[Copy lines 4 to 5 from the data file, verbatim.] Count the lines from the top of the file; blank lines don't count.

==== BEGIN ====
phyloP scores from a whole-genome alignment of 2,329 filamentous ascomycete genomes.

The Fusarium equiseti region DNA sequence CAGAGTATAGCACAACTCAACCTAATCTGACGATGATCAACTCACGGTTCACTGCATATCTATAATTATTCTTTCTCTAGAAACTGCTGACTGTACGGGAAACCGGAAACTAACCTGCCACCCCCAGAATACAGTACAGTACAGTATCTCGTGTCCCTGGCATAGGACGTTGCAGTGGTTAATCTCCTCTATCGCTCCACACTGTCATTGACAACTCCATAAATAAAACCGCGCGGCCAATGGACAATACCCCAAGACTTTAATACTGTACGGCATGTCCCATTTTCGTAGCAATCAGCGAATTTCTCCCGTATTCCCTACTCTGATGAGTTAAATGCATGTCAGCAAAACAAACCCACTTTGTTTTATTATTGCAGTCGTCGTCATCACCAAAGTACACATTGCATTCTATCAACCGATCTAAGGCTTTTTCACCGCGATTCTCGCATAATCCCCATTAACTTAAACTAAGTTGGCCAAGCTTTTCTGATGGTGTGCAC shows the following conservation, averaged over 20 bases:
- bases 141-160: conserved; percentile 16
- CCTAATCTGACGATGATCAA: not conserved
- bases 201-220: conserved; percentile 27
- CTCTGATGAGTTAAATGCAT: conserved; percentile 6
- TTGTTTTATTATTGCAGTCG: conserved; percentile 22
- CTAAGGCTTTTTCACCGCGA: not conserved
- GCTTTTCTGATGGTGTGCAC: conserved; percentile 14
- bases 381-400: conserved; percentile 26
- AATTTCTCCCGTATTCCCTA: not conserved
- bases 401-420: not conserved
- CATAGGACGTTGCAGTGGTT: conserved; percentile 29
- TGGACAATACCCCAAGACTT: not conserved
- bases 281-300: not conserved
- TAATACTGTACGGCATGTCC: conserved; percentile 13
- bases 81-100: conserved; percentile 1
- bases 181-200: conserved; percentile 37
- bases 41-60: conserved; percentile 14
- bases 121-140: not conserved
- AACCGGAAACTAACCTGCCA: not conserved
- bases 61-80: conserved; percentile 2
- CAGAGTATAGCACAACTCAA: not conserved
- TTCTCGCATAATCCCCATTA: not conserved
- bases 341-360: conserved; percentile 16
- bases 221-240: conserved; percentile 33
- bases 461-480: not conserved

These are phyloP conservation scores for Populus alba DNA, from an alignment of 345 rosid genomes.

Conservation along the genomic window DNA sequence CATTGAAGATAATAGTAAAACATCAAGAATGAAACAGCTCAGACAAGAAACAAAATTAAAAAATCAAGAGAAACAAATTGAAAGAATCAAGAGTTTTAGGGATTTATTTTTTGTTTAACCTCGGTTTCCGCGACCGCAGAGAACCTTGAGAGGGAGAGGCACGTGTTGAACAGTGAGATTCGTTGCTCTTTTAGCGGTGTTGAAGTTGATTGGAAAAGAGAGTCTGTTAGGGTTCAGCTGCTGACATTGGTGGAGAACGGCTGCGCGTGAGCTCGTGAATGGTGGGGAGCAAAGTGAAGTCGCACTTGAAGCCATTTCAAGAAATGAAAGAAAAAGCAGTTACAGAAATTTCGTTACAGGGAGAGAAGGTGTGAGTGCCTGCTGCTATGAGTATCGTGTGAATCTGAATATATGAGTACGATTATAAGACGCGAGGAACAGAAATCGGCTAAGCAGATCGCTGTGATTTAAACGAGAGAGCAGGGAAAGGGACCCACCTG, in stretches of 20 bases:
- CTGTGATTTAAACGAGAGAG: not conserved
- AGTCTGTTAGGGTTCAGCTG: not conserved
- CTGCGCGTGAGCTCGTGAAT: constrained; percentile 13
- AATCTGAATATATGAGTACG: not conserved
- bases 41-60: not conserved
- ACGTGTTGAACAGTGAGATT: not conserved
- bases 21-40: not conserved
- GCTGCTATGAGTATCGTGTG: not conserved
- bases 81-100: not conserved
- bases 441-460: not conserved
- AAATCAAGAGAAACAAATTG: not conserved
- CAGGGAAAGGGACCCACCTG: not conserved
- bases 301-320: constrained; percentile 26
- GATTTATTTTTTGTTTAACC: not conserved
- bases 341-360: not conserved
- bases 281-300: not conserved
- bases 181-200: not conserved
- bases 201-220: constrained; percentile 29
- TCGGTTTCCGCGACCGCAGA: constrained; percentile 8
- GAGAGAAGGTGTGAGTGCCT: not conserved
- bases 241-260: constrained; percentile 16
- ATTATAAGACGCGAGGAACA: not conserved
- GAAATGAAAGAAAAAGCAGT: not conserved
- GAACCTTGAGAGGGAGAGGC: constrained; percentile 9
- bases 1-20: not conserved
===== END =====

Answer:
- CCTAATCTGACGATGATCAA: not conserved
- bases 201-220: conserved; percentile 27